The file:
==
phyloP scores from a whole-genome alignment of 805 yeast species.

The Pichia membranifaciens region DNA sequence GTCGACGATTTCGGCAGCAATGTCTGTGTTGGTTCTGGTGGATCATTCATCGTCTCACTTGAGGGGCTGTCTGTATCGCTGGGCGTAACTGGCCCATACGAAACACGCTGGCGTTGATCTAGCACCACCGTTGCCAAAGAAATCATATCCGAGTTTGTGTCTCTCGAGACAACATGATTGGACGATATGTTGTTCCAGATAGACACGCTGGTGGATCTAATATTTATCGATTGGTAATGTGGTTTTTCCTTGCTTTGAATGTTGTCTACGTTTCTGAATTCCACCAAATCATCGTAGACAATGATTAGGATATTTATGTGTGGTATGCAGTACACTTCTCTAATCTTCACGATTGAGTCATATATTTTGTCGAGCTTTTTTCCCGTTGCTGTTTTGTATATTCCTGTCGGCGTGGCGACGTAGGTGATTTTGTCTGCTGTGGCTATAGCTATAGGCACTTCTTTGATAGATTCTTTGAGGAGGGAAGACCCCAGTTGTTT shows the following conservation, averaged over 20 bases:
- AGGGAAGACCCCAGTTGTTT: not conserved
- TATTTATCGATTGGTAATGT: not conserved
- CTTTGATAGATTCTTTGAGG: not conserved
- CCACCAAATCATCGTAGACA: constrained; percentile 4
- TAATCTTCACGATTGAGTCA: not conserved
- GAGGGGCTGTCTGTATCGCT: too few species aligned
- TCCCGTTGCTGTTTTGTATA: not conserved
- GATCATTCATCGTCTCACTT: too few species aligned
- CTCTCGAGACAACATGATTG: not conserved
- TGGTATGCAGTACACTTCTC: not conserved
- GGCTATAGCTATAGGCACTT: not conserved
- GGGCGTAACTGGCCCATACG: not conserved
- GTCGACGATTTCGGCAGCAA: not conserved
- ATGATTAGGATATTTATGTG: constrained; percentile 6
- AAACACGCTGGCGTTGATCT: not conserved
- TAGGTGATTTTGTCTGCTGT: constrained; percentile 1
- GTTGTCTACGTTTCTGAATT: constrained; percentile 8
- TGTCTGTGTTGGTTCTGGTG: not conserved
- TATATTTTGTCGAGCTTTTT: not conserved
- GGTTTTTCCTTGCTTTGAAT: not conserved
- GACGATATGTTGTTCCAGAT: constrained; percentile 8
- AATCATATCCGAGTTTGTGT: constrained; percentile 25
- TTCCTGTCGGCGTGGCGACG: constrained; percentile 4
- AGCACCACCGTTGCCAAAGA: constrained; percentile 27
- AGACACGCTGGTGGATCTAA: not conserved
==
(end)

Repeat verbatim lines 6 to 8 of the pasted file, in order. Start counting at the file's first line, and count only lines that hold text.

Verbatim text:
- CCACCAAATCATCGTAGACA: constrained; percentile 4
- TAATCTTCACGATTGAGTCA: not conserved
- GAGGGGCTGTCTGTATCGCT: too few species aligned